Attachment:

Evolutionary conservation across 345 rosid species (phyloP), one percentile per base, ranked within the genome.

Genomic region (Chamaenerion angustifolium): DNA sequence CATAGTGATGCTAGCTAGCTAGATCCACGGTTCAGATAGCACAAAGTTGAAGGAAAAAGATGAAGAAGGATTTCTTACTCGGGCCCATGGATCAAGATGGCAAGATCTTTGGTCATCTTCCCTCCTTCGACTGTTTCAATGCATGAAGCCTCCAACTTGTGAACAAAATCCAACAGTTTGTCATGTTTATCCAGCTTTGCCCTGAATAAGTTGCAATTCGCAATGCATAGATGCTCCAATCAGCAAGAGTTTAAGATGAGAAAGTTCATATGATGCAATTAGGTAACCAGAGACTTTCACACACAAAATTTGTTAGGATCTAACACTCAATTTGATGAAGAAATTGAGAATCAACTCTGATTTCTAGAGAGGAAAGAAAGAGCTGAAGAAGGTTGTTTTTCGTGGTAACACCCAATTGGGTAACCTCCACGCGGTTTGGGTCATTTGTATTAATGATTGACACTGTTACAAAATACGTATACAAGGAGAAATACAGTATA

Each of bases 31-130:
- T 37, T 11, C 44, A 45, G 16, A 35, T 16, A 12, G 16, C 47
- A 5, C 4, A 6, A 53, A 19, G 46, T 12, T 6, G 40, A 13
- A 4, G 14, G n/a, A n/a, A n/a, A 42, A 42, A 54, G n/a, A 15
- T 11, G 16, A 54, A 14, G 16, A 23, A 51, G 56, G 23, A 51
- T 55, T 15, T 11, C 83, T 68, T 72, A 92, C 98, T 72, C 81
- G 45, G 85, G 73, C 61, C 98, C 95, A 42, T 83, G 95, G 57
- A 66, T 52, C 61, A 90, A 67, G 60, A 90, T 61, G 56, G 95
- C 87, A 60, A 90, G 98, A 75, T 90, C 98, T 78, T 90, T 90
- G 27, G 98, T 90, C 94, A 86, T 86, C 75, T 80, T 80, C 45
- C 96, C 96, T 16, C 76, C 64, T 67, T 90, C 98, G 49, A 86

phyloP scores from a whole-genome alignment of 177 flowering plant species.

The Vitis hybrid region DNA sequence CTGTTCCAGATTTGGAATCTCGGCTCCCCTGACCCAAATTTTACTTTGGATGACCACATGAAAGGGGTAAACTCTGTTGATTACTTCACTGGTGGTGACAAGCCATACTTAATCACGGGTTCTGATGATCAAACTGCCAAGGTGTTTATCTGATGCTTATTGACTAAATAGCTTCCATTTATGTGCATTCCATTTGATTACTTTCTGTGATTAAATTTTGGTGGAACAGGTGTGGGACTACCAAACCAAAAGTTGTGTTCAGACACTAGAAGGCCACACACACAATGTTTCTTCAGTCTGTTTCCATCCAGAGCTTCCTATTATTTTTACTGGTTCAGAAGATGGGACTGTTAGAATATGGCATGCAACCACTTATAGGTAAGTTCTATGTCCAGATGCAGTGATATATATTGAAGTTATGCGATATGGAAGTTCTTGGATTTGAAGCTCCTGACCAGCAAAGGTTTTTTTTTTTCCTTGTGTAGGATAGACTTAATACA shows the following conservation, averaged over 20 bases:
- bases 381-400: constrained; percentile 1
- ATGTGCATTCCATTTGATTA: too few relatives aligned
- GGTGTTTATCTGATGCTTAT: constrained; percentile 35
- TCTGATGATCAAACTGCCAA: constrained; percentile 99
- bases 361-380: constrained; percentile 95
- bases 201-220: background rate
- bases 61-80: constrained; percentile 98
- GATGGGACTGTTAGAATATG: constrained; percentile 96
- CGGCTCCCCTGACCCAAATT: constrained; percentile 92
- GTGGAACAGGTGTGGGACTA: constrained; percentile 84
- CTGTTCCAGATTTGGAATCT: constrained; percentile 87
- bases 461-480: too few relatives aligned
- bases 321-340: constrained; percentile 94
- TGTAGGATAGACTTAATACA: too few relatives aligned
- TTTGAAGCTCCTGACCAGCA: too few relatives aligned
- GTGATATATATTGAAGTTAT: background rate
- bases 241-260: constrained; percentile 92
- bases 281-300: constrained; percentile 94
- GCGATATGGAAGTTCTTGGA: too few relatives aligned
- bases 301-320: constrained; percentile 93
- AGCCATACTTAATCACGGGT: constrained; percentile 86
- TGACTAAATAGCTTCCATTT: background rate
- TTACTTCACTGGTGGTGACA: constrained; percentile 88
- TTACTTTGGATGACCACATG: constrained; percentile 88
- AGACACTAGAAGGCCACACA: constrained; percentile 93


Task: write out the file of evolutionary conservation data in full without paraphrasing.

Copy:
Evolutionary conservation across 345 rosid species (phyloP), one percentile per base, ranked within the genome.

Genomic region (Chamaenerion angustifolium): DNA sequence CATAGTGATGCTAGCTAGCTAGATCCACGGTTCAGATAGCACAAAGTTGAAGGAAAAAGATGAAGAAGGATTTCTTACTCGGGCCCATGGATCAAGATGGCAAGATCTTTGGTCATCTTCCCTCCTTCGACTGTTTCAATGCATGAAGCCTCCAACTTGTGAACAAAATCCAACAGTTTGTCATGTTTATCCAGCTTTGCCCTGAATAAGTTGCAATTCGCAATGCATAGATGCTCCAATCAGCAAGAGTTTAAGATGAGAAAGTTCATATGATGCAATTAGGTAACCAGAGACTTTCACACACAAAATTTGTTAGGATCTAACACTCAATTTGATGAAGAAATTGAGAATCAACTCTGATTTCTAGAGAGGAAAGAAAGAGCTGAAGAAGGTTGTTTTTCGTGGTAACACCCAATTGGGTAACCTCCACGCGGTTTGGGTCATTTGTATTAATGATTGACACTGTTACAAAATACGTATACAAGGAGAAATACAGTATA

Each of bases 31-130:
- T 37, T 11, C 44, A 45, G 16, A 35, T 16, A 12, G 16, C 47
- A 5, C 4, A 6, A 53, A 19, G 46, T 12, T 6, G 40, A 13
- A 4, G 14, G n/a, A n/a, A n/a, A 42, A 42, A 54, G n/a, A 15
- T 11, G 16, A 54, A 14, G 16, A 23, A 51, G 56, G 23, A 51
- T 55, T 15, T 11, C 83, T 68, T 72, A 92, C 98, T 72, C 81
- G 45, G 85, G 73, C 61, C 98, C 95, A 42, T 83, G 95, G 57
- A 66, T 52, C 61, A 90, A 67, G 60, A 90, T 61, G 56, G 95
- C 87, A 60, A 90, G 98, A 75, T 90, C 98, T 78, T 90, T 90
- G 27, G 98, T 90, C 94, A 86, T 86, C 75, T 80, T 80, C 45
- C 96, C 96, T 16, C 76, C 64, T 67, T 90, C 98, G 49, A 86

phyloP scores from a whole-genome alignment of 177 flowering plant species.

The Vitis hybrid region DNA sequence CTGTTCCAGATTTGGAATCTCGGCTCCCCTGACCCAAATTTTACTTTGGATGACCACATGAAAGGGGTAAACTCTGTTGATTACTTCACTGGTGGTGACAAGCCATACTTAATCACGGGTTCTGATGATCAAACTGCCAAGGTGTTTATCTGATGCTTATTGACTAAATAGCTTCCATTTATGTGCATTCCATTTGATTACTTTCTGTGATTAAATTTTGGTGGAACAGGTGTGGGACTACCAAACCAAAAGTTGTGTTCAGACACTAGAAGGCCACACACACAATGTTTCTTCAGTCTGTTTCCATCCAGAGCTTCCTATTATTTTTACTGGTTCAGAAGATGGGACTGTTAGAATATGGCATGCAACCACTTATAGGTAAGTTCTATGTCCAGATGCAGTGATATATATTGAAGTTATGCGATATGGAAGTTCTTGGATTTGAAGCTCCTGACCAGCAAAGGTTTTTTTTTTTCCTTGTGTAGGATAGACTTAATACA shows the following conservation, averaged over 20 bases:
- bases 381-400: constrained; percentile 1
- ATGTGCATTCCATTTGATTA: too few relatives aligned
- GGTGTTTATCTGATGCTTAT: constrained; percentile 35
- TCTGATGATCAAACTGCCAA: constrained; percentile 99
- bases 361-380: constrained; percentile 95
- bases 201-220: background rate
- bases 61-80: constrained; percentile 98
- GATGGGACTGTTAGAATATG: constrained; percentile 96
- CGGCTCCCCTGACCCAAATT: constrained; percentile 92
- GTGGAACAGGTGTGGGACTA: constrained; percentile 84
- CTGTTCCAGATTTGGAATCT: constrained; percentile 87
- bases 461-480: too few relatives aligned
- bases 321-340: constrained; percentile 94
- TGTAGGATAGACTTAATACA: too few relatives aligned
- TTTGAAGCTCCTGACCAGCA: too few relatives aligned
- GTGATATATATTGAAGTTAT: background rate
- bases 241-260: constrained; percentile 92
- bases 281-300: constrained; percentile 94
- GCGATATGGAAGTTCTTGGA: too few relatives aligned
- bases 301-320: constrained; percentile 93
- AGCCATACTTAATCACGGGT: constrained; percentile 86
- TGACTAAATAGCTTCCATTT: background rate
- TTACTTCACTGGTGGTGACA: constrained; percentile 88
- TTACTTTGGATGACCACATG: constrained; percentile 88
- AGACACTAGAAGGCCACACA: constrained; percentile 93